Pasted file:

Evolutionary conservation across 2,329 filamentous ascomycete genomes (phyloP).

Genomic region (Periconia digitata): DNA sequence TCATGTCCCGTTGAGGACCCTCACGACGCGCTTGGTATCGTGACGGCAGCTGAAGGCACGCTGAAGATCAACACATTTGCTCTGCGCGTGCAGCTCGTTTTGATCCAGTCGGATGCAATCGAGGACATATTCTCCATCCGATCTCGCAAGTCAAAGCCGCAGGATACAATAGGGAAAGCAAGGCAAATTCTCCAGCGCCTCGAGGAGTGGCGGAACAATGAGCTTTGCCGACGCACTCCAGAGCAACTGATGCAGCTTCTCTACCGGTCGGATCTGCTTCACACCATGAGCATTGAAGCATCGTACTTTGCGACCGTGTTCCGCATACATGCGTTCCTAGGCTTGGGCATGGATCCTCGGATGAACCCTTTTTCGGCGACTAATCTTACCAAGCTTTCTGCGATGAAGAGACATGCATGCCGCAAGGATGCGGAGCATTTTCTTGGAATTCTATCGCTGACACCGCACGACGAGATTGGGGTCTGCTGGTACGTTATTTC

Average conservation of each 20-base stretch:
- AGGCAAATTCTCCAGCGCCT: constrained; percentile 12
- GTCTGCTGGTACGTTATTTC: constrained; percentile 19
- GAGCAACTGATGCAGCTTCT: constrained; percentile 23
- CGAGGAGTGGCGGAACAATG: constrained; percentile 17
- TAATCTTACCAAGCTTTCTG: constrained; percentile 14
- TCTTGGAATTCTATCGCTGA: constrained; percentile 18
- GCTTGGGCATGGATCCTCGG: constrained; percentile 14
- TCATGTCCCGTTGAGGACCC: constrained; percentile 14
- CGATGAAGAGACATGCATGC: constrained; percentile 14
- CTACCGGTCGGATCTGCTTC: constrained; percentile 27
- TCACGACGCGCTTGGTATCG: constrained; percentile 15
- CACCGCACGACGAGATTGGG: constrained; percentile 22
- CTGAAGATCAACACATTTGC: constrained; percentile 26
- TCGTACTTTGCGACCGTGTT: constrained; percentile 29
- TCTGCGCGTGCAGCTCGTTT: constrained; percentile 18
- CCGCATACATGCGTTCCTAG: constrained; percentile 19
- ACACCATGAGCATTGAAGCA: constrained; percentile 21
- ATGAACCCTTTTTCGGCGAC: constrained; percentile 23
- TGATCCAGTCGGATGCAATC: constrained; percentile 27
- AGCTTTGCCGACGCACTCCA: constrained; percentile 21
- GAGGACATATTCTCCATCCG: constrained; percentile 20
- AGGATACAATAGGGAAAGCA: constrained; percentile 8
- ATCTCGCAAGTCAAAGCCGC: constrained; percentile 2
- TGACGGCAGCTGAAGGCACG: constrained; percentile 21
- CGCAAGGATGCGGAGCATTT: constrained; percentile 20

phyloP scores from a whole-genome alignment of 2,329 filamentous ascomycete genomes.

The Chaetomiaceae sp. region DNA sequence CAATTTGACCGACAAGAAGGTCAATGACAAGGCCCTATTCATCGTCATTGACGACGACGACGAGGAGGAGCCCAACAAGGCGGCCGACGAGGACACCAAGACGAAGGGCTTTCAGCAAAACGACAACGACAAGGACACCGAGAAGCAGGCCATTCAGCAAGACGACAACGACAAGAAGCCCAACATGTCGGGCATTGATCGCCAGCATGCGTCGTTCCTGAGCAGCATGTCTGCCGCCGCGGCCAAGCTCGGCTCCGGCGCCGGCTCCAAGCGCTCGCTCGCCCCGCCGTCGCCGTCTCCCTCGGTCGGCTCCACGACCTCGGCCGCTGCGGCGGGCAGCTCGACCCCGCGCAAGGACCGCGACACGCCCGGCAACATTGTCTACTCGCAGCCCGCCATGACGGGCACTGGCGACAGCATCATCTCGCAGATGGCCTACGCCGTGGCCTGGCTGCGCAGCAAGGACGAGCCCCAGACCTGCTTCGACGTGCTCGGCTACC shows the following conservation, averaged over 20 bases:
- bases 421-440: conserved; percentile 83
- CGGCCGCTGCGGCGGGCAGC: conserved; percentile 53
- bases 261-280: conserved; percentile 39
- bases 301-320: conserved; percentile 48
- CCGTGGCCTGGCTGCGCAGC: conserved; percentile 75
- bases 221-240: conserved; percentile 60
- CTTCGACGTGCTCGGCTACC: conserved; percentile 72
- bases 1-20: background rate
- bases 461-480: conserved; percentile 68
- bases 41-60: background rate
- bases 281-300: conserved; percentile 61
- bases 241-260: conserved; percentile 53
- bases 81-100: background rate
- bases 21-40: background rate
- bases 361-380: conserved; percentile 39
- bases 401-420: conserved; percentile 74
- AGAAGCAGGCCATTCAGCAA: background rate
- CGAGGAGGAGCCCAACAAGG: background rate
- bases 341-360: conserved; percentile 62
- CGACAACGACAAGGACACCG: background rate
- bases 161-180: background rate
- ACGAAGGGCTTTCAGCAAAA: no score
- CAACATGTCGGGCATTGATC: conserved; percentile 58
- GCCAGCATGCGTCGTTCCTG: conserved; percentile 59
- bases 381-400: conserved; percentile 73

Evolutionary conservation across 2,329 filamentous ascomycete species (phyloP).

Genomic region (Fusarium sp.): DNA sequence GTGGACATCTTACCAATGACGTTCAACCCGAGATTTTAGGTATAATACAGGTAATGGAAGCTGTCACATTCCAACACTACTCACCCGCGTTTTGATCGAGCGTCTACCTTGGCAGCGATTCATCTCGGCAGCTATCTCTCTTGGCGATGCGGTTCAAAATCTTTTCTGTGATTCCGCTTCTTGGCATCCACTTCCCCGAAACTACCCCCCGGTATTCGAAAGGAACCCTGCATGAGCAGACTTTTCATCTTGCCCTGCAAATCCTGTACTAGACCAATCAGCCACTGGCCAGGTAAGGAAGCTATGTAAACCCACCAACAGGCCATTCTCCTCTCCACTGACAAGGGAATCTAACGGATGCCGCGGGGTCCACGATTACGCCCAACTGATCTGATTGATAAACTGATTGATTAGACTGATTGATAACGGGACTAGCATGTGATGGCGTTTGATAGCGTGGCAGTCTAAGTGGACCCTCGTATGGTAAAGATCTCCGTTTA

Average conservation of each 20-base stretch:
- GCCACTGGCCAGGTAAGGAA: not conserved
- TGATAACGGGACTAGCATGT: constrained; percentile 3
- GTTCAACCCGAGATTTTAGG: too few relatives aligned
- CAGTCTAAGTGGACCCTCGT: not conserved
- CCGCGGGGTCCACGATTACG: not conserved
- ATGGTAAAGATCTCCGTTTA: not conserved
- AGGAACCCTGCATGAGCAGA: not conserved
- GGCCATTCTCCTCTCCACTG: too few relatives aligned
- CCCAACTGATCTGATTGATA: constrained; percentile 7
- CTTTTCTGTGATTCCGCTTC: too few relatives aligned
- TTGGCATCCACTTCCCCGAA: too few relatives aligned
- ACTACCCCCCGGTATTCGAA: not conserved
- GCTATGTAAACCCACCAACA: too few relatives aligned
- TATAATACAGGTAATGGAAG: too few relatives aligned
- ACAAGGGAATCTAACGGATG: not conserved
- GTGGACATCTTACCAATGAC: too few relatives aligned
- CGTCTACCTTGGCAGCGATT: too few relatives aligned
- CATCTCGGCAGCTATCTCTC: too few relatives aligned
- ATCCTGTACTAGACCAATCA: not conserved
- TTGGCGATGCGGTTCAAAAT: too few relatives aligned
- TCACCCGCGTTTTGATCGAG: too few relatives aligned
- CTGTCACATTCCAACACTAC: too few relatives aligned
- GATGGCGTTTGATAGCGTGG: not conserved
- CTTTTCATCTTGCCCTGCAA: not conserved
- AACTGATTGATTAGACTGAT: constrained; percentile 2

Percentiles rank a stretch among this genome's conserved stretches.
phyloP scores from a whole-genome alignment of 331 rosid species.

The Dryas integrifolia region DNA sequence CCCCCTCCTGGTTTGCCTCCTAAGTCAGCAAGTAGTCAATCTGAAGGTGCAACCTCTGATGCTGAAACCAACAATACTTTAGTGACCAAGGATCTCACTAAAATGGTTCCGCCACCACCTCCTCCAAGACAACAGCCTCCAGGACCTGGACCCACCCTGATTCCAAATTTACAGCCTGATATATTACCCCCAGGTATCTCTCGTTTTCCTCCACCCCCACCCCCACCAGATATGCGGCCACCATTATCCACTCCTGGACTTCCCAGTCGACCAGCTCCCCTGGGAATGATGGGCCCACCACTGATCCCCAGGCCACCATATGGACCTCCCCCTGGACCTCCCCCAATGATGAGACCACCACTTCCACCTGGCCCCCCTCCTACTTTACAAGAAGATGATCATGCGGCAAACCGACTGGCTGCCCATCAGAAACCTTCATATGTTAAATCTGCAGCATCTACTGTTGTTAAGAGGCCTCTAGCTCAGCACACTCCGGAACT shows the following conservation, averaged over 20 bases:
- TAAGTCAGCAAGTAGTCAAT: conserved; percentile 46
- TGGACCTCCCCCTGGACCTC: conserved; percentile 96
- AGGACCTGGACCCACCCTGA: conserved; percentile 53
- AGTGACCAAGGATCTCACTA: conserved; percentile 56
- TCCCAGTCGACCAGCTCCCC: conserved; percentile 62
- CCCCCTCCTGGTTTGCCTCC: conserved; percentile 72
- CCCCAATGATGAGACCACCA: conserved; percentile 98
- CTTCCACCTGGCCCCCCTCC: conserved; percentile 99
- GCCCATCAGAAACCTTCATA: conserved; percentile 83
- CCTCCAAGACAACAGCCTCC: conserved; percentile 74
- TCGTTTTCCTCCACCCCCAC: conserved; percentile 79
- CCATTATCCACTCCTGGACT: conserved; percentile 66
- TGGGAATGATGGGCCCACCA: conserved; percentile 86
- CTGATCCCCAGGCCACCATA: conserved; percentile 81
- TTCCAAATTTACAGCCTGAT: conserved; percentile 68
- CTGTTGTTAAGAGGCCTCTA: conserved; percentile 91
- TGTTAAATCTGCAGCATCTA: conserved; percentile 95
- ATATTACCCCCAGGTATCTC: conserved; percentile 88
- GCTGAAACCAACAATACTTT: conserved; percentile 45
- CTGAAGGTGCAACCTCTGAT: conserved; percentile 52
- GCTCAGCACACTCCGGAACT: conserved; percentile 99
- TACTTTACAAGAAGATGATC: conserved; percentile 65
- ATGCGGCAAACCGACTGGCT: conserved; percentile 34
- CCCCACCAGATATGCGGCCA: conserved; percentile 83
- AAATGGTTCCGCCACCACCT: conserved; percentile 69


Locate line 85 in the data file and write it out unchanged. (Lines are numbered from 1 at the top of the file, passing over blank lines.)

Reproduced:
phyloP scores from a whole-genome alignment of 331 rosid species.